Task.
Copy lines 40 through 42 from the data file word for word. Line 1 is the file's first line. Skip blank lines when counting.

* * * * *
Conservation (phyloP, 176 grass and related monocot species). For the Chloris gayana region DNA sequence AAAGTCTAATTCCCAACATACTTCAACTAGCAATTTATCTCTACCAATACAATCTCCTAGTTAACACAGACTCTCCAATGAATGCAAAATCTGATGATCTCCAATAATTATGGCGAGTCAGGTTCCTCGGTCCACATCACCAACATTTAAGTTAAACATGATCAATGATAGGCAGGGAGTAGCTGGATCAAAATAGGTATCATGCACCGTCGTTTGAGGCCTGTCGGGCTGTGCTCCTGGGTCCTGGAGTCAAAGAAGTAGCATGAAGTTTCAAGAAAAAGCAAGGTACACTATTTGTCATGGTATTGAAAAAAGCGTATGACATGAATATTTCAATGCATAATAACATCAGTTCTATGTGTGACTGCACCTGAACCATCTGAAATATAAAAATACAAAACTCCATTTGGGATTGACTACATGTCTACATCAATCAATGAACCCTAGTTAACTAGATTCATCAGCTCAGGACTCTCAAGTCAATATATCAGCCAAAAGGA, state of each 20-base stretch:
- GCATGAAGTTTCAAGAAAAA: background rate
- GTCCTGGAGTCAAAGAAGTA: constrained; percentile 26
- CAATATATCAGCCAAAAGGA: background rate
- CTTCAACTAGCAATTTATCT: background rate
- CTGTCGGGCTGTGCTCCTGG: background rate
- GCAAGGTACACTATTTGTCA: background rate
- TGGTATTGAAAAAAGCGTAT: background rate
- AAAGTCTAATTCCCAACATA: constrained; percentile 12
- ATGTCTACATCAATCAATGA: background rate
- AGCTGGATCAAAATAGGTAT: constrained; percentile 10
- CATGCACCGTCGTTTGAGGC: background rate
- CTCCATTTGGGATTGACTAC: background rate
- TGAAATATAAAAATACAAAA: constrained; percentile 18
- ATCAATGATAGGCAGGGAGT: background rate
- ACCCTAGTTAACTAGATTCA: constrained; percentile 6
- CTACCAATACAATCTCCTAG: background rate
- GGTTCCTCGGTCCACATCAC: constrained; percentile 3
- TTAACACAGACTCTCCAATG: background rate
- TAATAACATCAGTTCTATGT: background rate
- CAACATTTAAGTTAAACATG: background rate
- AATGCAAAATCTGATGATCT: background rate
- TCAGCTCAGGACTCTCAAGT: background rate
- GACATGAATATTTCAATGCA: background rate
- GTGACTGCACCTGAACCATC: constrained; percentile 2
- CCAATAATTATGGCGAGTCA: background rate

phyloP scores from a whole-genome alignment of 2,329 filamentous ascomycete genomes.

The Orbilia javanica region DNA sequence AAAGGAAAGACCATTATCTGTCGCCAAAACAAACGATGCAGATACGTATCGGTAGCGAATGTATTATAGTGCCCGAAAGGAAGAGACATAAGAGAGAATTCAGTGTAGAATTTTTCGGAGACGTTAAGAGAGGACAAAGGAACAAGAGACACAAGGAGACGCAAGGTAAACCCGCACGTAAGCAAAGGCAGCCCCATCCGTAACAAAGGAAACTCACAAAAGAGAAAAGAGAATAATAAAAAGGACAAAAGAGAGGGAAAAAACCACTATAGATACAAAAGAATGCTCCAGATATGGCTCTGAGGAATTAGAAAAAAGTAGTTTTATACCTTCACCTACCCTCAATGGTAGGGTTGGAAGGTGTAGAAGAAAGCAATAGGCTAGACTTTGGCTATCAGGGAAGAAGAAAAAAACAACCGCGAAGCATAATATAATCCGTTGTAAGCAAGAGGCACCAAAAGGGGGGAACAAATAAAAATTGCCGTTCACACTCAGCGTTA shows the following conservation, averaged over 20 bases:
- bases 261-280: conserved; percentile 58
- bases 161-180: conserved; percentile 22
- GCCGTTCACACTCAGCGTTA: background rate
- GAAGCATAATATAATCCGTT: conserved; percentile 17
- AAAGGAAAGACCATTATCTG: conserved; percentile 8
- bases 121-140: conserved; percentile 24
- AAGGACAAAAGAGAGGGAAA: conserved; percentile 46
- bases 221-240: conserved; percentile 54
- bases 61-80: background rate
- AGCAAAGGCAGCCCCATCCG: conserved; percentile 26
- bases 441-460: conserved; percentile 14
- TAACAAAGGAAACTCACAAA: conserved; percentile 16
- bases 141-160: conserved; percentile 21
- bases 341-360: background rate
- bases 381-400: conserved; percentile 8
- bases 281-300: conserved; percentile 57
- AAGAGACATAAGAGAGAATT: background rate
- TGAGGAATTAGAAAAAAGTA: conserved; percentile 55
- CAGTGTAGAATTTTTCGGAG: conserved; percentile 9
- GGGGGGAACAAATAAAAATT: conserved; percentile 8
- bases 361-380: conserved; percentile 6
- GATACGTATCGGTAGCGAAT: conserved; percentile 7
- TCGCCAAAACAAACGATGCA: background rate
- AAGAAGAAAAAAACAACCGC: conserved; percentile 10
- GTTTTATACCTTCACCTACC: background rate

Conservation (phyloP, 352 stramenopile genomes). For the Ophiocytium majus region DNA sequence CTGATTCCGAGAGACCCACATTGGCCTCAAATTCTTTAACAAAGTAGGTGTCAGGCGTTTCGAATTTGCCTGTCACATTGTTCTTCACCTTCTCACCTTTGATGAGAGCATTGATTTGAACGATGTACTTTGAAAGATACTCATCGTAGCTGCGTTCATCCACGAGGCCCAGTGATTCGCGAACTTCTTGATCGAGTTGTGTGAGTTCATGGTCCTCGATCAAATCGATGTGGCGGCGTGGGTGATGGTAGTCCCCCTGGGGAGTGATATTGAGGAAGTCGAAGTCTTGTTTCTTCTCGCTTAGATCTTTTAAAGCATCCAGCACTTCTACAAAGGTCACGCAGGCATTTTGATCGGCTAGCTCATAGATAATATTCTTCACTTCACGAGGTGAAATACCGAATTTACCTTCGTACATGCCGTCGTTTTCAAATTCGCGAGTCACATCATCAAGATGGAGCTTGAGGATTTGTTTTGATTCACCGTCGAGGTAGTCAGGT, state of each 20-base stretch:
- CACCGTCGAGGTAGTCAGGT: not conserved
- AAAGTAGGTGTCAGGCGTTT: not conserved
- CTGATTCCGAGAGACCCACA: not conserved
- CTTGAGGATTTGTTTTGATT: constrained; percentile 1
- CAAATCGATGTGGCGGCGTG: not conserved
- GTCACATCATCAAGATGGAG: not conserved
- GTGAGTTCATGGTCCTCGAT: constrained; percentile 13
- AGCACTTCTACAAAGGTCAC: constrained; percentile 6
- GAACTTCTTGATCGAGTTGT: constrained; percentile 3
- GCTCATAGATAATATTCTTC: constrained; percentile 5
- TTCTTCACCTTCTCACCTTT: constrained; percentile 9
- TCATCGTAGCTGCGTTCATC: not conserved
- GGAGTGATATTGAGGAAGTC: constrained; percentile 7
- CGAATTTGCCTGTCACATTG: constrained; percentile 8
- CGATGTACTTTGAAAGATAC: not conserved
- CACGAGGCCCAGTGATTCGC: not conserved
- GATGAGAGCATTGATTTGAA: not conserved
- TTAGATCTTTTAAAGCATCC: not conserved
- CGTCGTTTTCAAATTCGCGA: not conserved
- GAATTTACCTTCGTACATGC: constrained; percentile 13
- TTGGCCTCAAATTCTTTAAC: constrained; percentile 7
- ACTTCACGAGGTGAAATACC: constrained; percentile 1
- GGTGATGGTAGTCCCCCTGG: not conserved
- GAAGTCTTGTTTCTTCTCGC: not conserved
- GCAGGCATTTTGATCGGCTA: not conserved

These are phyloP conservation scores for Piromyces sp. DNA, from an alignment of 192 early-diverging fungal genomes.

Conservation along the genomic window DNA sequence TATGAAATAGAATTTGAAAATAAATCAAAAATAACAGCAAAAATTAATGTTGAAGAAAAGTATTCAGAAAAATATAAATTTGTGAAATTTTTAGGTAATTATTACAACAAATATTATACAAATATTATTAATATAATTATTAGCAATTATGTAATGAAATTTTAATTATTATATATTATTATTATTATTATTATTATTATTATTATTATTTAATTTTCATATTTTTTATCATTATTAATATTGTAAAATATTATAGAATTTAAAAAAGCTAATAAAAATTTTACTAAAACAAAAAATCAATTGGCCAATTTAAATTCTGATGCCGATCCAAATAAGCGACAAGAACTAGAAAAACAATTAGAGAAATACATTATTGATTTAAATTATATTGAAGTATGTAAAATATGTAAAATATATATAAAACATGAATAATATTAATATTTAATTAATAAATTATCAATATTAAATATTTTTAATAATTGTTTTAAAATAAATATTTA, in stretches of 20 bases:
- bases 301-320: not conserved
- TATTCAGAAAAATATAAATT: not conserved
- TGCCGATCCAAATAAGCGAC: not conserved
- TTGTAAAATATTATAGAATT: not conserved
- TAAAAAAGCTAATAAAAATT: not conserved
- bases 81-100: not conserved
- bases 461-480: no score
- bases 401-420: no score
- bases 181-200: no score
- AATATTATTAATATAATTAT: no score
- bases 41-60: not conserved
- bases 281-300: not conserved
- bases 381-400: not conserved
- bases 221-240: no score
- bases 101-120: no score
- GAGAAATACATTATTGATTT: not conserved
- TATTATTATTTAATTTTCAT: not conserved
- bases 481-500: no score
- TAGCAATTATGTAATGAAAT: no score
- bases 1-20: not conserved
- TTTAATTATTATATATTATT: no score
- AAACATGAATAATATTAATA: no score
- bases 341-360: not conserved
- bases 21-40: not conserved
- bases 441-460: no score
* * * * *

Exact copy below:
- TAACAAAGGAAACTCACAAA: conserved; percentile 16
- bases 141-160: conserved; percentile 21
- bases 341-360: background rate